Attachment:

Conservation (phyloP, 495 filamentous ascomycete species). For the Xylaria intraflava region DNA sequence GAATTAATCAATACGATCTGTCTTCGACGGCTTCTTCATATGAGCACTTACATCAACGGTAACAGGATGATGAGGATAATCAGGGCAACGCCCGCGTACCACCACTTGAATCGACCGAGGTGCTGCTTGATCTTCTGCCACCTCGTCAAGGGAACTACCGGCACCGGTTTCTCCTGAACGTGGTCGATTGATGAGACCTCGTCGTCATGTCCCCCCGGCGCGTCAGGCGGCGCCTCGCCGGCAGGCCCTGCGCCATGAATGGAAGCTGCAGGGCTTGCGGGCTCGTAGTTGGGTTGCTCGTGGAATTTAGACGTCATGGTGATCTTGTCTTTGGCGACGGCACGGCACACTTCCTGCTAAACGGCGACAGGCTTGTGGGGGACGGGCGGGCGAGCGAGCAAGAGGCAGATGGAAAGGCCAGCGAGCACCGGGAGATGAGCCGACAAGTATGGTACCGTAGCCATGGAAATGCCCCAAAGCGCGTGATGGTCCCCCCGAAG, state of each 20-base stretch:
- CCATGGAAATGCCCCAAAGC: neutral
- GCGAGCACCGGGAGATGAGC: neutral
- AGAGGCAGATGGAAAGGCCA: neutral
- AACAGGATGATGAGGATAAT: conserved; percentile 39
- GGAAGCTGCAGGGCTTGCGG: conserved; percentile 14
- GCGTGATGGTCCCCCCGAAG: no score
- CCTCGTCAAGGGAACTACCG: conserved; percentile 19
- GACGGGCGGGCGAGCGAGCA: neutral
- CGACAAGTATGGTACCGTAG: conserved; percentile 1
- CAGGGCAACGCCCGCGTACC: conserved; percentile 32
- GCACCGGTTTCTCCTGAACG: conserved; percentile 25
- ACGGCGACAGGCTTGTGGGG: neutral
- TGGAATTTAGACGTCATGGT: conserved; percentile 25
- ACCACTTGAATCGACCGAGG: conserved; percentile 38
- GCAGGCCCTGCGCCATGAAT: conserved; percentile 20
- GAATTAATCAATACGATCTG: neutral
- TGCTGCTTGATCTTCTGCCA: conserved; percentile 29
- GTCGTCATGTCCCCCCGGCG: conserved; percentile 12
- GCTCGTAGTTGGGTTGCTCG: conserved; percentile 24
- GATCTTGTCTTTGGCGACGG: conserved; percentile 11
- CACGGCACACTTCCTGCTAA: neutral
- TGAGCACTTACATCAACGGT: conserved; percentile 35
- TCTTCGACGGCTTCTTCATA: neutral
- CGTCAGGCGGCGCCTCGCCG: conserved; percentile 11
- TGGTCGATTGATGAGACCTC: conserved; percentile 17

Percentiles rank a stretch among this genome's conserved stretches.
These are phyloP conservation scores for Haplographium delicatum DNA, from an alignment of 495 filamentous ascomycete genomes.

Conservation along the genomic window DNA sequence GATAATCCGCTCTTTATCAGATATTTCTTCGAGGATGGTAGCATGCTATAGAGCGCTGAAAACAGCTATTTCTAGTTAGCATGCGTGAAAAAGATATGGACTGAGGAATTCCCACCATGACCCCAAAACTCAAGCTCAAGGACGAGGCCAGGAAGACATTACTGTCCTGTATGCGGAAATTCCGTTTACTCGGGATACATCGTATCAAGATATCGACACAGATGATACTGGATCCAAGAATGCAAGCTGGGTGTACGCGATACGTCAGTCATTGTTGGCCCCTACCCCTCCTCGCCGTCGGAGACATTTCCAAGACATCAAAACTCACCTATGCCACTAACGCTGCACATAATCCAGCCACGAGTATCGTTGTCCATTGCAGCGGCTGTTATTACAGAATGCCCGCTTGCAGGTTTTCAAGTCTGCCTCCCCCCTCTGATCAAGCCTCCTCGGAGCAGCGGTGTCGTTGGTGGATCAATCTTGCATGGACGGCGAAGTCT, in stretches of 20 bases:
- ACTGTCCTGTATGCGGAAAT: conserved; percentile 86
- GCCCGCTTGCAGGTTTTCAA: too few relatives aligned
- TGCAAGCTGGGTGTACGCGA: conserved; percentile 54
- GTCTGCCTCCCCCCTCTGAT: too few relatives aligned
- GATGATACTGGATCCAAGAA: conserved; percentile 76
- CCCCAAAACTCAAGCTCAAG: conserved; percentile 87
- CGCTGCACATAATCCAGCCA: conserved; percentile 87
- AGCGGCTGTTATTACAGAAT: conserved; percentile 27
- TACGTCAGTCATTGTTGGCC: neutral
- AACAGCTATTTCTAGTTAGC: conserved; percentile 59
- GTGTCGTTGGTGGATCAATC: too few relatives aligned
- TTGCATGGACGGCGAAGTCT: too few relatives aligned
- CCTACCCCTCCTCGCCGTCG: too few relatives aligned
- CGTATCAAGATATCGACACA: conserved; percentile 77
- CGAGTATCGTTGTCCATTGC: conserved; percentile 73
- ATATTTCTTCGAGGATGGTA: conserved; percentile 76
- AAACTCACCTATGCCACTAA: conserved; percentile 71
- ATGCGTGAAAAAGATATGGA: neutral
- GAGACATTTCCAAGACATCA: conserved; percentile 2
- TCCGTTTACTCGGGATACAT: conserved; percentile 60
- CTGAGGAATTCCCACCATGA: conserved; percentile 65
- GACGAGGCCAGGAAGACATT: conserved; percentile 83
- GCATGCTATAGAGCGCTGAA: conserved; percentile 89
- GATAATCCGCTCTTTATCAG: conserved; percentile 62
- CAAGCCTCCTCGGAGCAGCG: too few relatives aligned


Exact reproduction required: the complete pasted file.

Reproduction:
Conservation (phyloP, 495 filamentous ascomycete species). For the Xylaria intraflava region DNA sequence GAATTAATCAATACGATCTGTCTTCGACGGCTTCTTCATATGAGCACTTACATCAACGGTAACAGGATGATGAGGATAATCAGGGCAACGCCCGCGTACCACCACTTGAATCGACCGAGGTGCTGCTTGATCTTCTGCCACCTCGTCAAGGGAACTACCGGCACCGGTTTCTCCTGAACGTGGTCGATTGATGAGACCTCGTCGTCATGTCCCCCCGGCGCGTCAGGCGGCGCCTCGCCGGCAGGCCCTGCGCCATGAATGGAAGCTGCAGGGCTTGCGGGCTCGTAGTTGGGTTGCTCGTGGAATTTAGACGTCATGGTGATCTTGTCTTTGGCGACGGCACGGCACACTTCCTGCTAAACGGCGACAGGCTTGTGGGGGACGGGCGGGCGAGCGAGCAAGAGGCAGATGGAAAGGCCAGCGAGCACCGGGAGATGAGCCGACAAGTATGGTACCGTAGCCATGGAAATGCCCCAAAGCGCGTGATGGTCCCCCCGAAG, state of each 20-base stretch:
- CCATGGAAATGCCCCAAAGC: neutral
- GCGAGCACCGGGAGATGAGC: neutral
- AGAGGCAGATGGAAAGGCCA: neutral
- AACAGGATGATGAGGATAAT: conserved; percentile 39
- GGAAGCTGCAGGGCTTGCGG: conserved; percentile 14
- GCGTGATGGTCCCCCCGAAG: no score
- CCTCGTCAAGGGAACTACCG: conserved; percentile 19
- GACGGGCGGGCGAGCGAGCA: neutral
- CGACAAGTATGGTACCGTAG: conserved; percentile 1
- CAGGGCAACGCCCGCGTACC: conserved; percentile 32
- GCACCGGTTTCTCCTGAACG: conserved; percentile 25
- ACGGCGACAGGCTTGTGGGG: neutral
- TGGAATTTAGACGTCATGGT: conserved; percentile 25
- ACCACTTGAATCGACCGAGG: conserved; percentile 38
- GCAGGCCCTGCGCCATGAAT: conserved; percentile 20
- GAATTAATCAATACGATCTG: neutral
- TGCTGCTTGATCTTCTGCCA: conserved; percentile 29
- GTCGTCATGTCCCCCCGGCG: conserved; percentile 12
- GCTCGTAGTTGGGTTGCTCG: conserved; percentile 24
- GATCTTGTCTTTGGCGACGG: conserved; percentile 11
- CACGGCACACTTCCTGCTAA: neutral
- TGAGCACTTACATCAACGGT: conserved; percentile 35
- TCTTCGACGGCTTCTTCATA: neutral
- CGTCAGGCGGCGCCTCGCCG: conserved; percentile 11
- TGGTCGATTGATGAGACCTC: conserved; percentile 17

Percentiles rank a stretch among this genome's conserved stretches.
These are phyloP conservation scores for Haplographium delicatum DNA, from an alignment of 495 filamentous ascomycete genomes.

Conservation along the genomic window DNA sequence GATAATCCGCTCTTTATCAGATATTTCTTCGAGGATGGTAGCATGCTATAGAGCGCTGAAAACAGCTATTTCTAGTTAGCATGCGTGAAAAAGATATGGACTGAGGAATTCCCACCATGACCCCAAAACTCAAGCTCAAGGACGAGGCCAGGAAGACATTACTGTCCTGTATGCGGAAATTCCGTTTACTCGGGATACATCGTATCAAGATATCGACACAGATGATACTGGATCCAAGAATGCAAGCTGGGTGTACGCGATACGTCAGTCATTGTTGGCCCCTACCCCTCCTCGCCGTCGGAGACATTTCCAAGACATCAAAACTCACCTATGCCACTAACGCTGCACATAATCCAGCCACGAGTATCGTTGTCCATTGCAGCGGCTGTTATTACAGAATGCCCGCTTGCAGGTTTTCAAGTCTGCCTCCCCCCTCTGATCAAGCCTCCTCGGAGCAGCGGTGTCGTTGGTGGATCAATCTTGCATGGACGGCGAAGTCT, in stretches of 20 bases:
- ACTGTCCTGTATGCGGAAAT: conserved; percentile 86
- GCCCGCTTGCAGGTTTTCAA: too few relatives aligned
- TGCAAGCTGGGTGTACGCGA: conserved; percentile 54
- GTCTGCCTCCCCCCTCTGAT: too few relatives aligned
- GATGATACTGGATCCAAGAA: conserved; percentile 76
- CCCCAAAACTCAAGCTCAAG: conserved; percentile 87
- CGCTGCACATAATCCAGCCA: conserved; percentile 87
- AGCGGCTGTTATTACAGAAT: conserved; percentile 27
- TACGTCAGTCATTGTTGGCC: neutral
- AACAGCTATTTCTAGTTAGC: conserved; percentile 59
- GTGTCGTTGGTGGATCAATC: too few relatives aligned
- TTGCATGGACGGCGAAGTCT: too few relatives aligned
- CCTACCCCTCCTCGCCGTCG: too few relatives aligned
- CGTATCAAGATATCGACACA: conserved; percentile 77
- CGAGTATCGTTGTCCATTGC: conserved; percentile 73
- ATATTTCTTCGAGGATGGTA: conserved; percentile 76
- AAACTCACCTATGCCACTAA: conserved; percentile 71
- ATGCGTGAAAAAGATATGGA: neutral
- GAGACATTTCCAAGACATCA: conserved; percentile 2
- TCCGTTTACTCGGGATACAT: conserved; percentile 60
- CTGAGGAATTCCCACCATGA: conserved; percentile 65
- GACGAGGCCAGGAAGACATT: conserved; percentile 83
- GCATGCTATAGAGCGCTGAA: conserved; percentile 89
- GATAATCCGCTCTTTATCAG: conserved; percentile 62
- CAAGCCTCCTCGGAGCAGCG: too few relatives aligned